Last night, on the box there was a kind of political Antiques Roadshow on BBC Parliament with Jon Snow the elder hosting Bernard Donoughue, Shirley Williams and Douglas Hurd talking about Harold Wilson, the former Prime Minister and his era in the government of the UK.
There are substantial Wikipedia's and other articles on all these past stalwarts of politics and on Harold Wilson himself. What interests me is certain aspects of all this which are small but interesting parts of the whole.
One relates to the effect of his childhood illness. It was Typhoid which then was a killer which did not leave many survivors. Those who did were lucky enough to be diagnosed early were then put into total isolation for weeks, not even the parents were allowed into the treatment room.
The other was his stratospheric rise at a young age in the world of Oxford Academia. It may have been because his field was then a new one with only limited numbers active or it may have been his ability to grasp complicated matters.
A key to this is his abilities as a statistician. These meant that his War was one in the back rooms grinding and examining the figures. So that when he went into politics he was a very rare bird indeed. Even in the Civil Service he would have been unusual, very few had much grasp of this science.
When he left power in 1976 there were not many more. I recall in the 1970's and even into the '80's coming across senior civil servants whose handling and understanding of figures was almost laughable were it not so serious.
So as a very bright chap, with the ability to communicate and argue his case, with a formidable memory, the will to study and absorb the details and being able to run and analyse the figures well beyond that of others he was a hard man to beat around the tables where issues and decisions were discussed.
Additionally, his personal background gave him the knowledge to argue almost as well when it appeared that moral or ethical issues were involved. Politically, he may have been a very slippery customer and something of a shape changer but he could master and argue a brief against the best and win.
One TV clip from the past was interesting it was Robin Day, the BBC at its worst, interviewing him on becoming Prime Minister in 1964. It like a very arrogant just commissioned subaltern questioning an old Sergeant of the Guard as to his duties.
In the interview he set out his stall. The trouble was that despite his abilities he was wrong and could not see that he was wrong. He talked about restoring the UK to being a great power and not pushed around by others. Like so many of his generation in politics he could not accept the decline of the UK.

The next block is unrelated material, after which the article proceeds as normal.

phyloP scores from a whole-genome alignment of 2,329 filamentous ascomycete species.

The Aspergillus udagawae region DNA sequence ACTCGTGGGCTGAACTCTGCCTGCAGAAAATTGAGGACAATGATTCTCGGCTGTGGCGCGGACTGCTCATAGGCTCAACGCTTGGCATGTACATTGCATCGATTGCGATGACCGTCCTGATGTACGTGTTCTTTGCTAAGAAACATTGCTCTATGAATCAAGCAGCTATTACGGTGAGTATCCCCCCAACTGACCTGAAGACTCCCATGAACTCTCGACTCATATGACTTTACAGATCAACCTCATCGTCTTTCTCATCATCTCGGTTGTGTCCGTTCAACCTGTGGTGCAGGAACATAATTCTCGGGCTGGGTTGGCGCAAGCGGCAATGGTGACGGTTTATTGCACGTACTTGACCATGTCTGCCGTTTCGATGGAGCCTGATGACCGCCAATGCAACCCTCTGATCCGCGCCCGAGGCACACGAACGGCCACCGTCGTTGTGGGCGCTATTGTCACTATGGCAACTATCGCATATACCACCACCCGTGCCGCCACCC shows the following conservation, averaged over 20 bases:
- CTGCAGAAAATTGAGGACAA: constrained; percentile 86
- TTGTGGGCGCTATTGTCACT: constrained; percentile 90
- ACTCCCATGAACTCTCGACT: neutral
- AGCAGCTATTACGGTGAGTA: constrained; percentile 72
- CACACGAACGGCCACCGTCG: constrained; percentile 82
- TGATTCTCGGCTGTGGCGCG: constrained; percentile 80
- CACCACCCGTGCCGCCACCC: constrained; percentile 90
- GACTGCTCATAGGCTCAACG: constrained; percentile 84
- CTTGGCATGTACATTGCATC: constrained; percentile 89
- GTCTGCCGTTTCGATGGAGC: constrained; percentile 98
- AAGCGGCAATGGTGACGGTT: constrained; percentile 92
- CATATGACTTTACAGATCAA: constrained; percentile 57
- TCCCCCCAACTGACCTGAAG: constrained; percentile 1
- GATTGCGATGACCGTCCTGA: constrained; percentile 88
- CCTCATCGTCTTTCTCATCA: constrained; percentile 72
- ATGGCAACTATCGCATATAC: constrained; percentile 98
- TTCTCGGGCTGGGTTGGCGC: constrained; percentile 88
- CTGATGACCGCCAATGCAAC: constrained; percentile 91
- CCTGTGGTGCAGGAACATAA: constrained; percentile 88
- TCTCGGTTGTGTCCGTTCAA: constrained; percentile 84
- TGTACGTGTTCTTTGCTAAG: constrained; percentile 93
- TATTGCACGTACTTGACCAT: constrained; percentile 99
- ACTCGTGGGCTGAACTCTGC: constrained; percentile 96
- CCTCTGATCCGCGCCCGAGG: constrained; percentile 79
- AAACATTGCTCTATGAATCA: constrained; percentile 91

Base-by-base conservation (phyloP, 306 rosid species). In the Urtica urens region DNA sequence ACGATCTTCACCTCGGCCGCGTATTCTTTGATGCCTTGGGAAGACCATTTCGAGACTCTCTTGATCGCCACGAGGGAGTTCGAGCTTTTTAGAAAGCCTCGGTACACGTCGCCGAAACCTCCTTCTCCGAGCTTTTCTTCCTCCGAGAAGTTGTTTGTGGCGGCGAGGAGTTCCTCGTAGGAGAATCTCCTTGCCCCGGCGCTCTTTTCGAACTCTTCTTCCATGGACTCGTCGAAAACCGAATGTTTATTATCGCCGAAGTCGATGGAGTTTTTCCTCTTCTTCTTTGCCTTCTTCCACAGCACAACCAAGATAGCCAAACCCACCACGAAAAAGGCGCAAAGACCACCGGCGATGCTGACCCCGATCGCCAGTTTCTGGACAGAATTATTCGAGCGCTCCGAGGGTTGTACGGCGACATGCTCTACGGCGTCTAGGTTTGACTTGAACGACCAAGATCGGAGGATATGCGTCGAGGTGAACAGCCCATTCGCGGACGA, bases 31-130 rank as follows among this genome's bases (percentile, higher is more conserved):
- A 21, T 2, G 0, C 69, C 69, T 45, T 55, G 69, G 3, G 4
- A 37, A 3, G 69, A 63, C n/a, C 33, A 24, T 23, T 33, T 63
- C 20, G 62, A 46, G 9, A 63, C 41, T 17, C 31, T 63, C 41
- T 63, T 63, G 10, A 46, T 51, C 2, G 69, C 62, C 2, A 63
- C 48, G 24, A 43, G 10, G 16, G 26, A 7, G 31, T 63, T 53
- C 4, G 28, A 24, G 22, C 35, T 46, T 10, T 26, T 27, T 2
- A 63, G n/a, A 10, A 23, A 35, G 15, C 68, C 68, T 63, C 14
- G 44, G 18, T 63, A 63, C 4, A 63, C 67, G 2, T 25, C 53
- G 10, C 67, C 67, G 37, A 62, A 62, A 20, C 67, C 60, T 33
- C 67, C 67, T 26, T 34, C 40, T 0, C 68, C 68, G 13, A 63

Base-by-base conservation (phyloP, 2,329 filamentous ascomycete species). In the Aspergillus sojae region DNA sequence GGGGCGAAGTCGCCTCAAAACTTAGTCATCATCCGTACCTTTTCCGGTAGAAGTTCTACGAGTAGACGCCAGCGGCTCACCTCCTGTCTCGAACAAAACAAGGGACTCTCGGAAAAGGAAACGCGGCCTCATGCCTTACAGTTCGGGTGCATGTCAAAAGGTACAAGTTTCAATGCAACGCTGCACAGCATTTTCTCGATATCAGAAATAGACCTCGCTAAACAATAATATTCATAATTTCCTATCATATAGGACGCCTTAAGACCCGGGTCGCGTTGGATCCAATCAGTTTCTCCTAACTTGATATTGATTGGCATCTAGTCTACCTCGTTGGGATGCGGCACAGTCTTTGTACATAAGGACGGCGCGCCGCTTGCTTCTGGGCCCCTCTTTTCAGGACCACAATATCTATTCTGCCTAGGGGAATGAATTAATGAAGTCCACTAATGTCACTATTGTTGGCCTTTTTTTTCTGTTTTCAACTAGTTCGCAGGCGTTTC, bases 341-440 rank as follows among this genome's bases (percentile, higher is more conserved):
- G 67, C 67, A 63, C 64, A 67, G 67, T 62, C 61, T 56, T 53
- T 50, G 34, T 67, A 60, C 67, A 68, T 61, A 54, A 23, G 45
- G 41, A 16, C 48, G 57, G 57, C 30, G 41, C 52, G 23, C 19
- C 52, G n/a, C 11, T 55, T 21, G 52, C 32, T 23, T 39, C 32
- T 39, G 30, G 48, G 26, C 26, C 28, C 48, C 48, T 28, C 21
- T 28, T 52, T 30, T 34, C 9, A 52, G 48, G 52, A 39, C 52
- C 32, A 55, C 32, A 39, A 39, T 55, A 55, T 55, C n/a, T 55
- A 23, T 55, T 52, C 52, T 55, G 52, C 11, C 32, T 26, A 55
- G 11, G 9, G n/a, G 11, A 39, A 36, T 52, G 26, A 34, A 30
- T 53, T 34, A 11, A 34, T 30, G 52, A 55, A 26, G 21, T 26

So it had to be put right, this would be done by state indicative planning coupled with elements of direction. The social agenda would be paid for by high taxation enabled by the growth that would be achieved by state planning especially in areas of key new technology.
This together with other social reforms would lead us to the bright new world with Britain as a born again great power heading up the Common Market, yet with a population where equality and cradle to grave state care and education would be available to all.
If you got the figures and the directives right and Wilson thought he was just the man to do it while he ran the other Labour grandees ragged around the Cabinet table the figures would come round and everything could be achieved. While cutting back the forces at the same time he was committing them here and there.
But it was the devaluation of the pound and other things that came unstuck. While politically as well as going forward, unluckily most of the major unions wanted to stay backward keeping all the old industries and infrastructure as they were in spite of it being evident that radical economic changes were in progress.
He lost the election of 1970 to Heath the Horrible who managed to botch almost everything he touched. So Wilson who had taken over an economy in deep trouble in 1964 found himself doing the same in 1974, but this time with many of his own mistakes being part of the heart of the problem.
As for his resignation in 1976, it is likely that his health was a consideration. But my view is that he was still good and expert enough to know in April 1976 that the game was up and lost. It was in September under Callaghan that the IMF came in to sort out the mess of the UK finances.
This truly was the end of Empire, the real welfare state and the beginning of the end for many and much of the old industrial structure. But his successors could still not let go.